Kamis, 09 Mei 2013

Specs for Cars?

Tina Jeffrey
As Google Glass, the latest in experimental computer wearables, starts to make its way into the hands of select users, a multitude of use cases is popping up. For instance, a WIRED article recently explored the notion of your car being a ‘killer app’ for Google Glass. Now, you may not want to think of your car as a killer app, but let’s contemplate this use case for a moment.

Drivers wearing Glass could pair their new specs to their phone and instantly have a personal heads-up display (HUD) that overlays virtual road signs and GPS information over the scene in front of them. For instance:


Source: Google

Glass also understands voice commands and could dictate an email, display turn by turn directions, or set up and display point-of-interest destination data based on a simple voice command such as “Find the nearest Starbucks”.

This is all very cool — but does it bring anything new to the driving experience that isn’t already available? Not really. Car makers have already deployed voice-enabled systems to interface with navigation and location-based services; these services either run locally or are accessed through a brought-in mobile device and displayed on the head unit in a safe manner. ADAS algorithms, meanwhile, perform real-time traffic sign detection and recognition to display speed limits on the vehicle’s HUD. All this technology exists today and works quite well.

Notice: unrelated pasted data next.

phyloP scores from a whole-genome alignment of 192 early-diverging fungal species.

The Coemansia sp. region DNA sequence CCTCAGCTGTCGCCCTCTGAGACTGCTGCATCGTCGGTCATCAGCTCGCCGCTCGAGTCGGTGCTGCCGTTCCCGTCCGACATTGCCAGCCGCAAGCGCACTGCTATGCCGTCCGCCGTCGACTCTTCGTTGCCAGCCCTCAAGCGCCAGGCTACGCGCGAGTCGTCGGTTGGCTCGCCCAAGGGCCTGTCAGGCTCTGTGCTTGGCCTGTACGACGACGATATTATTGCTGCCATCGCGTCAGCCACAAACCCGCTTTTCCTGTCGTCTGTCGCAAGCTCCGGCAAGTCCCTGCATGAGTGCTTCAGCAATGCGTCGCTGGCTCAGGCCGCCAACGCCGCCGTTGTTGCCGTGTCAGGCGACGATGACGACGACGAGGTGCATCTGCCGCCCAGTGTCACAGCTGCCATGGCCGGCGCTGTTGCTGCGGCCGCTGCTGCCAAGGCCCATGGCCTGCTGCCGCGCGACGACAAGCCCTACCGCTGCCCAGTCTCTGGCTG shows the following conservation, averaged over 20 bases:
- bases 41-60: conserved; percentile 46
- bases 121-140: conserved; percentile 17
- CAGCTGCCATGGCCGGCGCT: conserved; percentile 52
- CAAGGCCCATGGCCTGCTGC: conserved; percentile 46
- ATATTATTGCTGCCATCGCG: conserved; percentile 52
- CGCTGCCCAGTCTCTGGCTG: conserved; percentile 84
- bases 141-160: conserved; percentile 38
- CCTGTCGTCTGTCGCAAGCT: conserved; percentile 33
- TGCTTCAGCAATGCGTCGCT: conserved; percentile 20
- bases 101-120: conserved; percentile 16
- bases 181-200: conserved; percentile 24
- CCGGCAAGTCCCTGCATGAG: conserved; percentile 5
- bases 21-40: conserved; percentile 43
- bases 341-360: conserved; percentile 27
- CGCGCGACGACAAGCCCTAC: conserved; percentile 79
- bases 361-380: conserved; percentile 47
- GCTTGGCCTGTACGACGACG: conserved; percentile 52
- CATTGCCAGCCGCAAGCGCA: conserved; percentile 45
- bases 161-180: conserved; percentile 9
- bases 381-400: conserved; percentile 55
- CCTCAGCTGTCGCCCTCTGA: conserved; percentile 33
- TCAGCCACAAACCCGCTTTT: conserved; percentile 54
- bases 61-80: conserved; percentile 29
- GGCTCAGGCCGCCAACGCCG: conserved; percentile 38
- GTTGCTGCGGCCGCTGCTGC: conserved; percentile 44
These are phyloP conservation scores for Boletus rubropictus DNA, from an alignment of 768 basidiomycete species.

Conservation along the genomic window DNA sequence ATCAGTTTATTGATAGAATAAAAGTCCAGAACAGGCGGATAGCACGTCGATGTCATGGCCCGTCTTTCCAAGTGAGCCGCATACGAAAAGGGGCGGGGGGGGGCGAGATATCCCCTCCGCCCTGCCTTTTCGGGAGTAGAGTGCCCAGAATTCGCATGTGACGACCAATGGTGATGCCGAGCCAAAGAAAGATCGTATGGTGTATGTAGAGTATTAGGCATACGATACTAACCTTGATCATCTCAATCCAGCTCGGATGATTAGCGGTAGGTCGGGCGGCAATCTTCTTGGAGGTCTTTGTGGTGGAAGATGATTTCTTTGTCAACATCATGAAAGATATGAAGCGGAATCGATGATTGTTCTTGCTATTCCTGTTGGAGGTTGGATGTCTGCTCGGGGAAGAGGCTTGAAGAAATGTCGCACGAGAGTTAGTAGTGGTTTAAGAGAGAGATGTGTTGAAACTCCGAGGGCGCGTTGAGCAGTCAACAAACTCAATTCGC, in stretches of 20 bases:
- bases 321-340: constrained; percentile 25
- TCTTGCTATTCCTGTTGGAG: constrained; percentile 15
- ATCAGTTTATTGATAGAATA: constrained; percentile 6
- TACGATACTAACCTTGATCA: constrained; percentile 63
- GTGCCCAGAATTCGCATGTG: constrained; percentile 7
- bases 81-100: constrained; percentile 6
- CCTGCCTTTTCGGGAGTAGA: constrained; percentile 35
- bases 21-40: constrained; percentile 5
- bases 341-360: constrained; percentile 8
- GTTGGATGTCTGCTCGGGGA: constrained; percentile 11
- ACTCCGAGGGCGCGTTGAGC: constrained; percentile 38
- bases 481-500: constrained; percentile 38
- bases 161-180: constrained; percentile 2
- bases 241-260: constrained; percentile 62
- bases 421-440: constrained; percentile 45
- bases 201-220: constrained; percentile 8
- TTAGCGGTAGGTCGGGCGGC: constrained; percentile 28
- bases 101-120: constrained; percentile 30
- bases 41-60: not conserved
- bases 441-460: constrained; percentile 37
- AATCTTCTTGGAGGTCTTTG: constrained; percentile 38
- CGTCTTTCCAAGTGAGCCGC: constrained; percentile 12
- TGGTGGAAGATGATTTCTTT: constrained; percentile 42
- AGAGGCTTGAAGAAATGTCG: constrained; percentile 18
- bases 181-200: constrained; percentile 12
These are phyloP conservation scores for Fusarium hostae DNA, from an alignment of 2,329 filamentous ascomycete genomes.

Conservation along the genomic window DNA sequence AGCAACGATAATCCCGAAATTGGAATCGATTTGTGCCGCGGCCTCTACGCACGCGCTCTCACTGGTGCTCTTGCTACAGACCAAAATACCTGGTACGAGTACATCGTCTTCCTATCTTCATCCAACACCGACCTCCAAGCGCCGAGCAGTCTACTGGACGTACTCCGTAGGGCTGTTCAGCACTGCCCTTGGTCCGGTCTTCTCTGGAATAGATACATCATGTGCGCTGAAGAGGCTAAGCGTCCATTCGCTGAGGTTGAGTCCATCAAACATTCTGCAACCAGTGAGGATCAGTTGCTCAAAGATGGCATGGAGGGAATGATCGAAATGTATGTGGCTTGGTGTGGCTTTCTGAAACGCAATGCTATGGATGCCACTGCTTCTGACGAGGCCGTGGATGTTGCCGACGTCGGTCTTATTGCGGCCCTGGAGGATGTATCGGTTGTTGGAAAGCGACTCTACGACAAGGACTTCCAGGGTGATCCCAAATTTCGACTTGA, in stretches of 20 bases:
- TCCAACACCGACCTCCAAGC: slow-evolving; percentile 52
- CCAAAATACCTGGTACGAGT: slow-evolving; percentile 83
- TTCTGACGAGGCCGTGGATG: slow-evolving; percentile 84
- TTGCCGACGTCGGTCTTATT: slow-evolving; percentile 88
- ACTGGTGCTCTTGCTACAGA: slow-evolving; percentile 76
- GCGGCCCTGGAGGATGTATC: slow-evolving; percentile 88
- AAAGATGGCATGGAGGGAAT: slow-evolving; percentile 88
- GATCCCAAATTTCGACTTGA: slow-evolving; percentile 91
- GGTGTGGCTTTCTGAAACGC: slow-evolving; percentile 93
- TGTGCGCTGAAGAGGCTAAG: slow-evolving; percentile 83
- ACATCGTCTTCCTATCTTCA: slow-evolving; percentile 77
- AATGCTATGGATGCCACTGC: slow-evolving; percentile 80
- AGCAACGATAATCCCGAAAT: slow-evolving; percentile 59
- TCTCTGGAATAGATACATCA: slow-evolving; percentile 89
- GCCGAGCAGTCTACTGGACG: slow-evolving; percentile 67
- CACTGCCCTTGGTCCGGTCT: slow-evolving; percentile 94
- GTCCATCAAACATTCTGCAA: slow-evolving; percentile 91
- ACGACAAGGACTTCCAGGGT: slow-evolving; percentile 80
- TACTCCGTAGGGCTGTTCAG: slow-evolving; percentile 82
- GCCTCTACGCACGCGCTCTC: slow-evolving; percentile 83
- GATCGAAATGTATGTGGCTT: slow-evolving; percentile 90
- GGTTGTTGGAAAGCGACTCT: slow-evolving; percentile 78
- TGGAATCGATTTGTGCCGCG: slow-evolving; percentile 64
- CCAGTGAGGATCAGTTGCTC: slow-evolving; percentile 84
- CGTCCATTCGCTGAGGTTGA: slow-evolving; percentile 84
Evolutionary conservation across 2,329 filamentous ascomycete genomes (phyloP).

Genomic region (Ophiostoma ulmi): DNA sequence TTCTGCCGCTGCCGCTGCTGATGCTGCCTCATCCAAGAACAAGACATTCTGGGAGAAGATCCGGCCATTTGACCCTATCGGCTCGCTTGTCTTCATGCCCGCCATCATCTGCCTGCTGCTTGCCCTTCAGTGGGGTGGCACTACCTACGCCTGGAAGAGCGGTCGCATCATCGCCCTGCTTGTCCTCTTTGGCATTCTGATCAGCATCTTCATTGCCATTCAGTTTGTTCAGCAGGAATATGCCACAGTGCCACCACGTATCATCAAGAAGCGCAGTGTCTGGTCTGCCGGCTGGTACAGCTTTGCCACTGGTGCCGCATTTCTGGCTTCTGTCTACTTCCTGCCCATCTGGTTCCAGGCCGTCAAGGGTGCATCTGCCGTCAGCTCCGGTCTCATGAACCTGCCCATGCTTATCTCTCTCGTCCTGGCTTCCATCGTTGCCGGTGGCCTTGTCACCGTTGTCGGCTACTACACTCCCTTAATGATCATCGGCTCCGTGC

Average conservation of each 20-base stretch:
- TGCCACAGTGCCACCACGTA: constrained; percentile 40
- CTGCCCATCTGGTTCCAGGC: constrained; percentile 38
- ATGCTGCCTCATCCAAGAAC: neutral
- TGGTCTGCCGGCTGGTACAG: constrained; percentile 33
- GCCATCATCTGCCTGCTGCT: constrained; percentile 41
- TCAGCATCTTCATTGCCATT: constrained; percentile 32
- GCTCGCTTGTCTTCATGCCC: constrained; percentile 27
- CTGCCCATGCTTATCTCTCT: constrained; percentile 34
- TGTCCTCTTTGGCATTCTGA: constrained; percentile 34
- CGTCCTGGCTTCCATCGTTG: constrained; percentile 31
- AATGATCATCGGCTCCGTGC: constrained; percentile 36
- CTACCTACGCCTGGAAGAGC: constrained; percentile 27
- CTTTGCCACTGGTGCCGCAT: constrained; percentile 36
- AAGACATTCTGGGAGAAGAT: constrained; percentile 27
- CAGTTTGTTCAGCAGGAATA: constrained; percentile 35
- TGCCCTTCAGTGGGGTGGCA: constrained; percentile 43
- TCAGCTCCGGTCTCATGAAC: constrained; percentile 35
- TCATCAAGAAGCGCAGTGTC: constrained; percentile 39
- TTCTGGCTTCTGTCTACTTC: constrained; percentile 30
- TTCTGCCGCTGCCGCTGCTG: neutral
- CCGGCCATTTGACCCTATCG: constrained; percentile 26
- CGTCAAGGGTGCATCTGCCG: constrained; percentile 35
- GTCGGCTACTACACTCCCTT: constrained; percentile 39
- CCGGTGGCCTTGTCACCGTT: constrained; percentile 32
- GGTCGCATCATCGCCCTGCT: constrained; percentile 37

Catch me if you can
Another aspect to consider is the regulatory uncertainty created by drivers wearing these types of devices. Police can spot a driver with their head down texting on a cellphone or watching a movie on a DVD player. But detecting a driver performing these same activities while wearing a head-mounted display — not so easy. There’s no way of knowing whether the activities a driver is engaged in are driving related or an outright distraction. Unlike an HUD specified by the automaker, which is designed to coordinate and synchronize displayed data based on vehicle conditions and an assessment of cognitive load, a head-mounted display like Glass could give a driver free reign to engage in any activity at any time. This flies in the face of driver distraction guidelines being promulgated by government agencies.

Don’t get me wrong. Glass is cool technology, and I see viable applications for it. For instance, as an alternative to helmet cams when filming a first-person perspective of a ski run down a mountain, or in taking augmented reality gaming to the next level. (You can see many other applications on the Glass site.) But Glass is a personal display that operates as an extension of your cellphone, not as a replacement for a car’s HUD. Cars need well-integrated, useable systems that can safely enhance the driving experience. Because of this, I don’t believe that devices like Glass, as they are currently conceived, will garner a spot in our cars.

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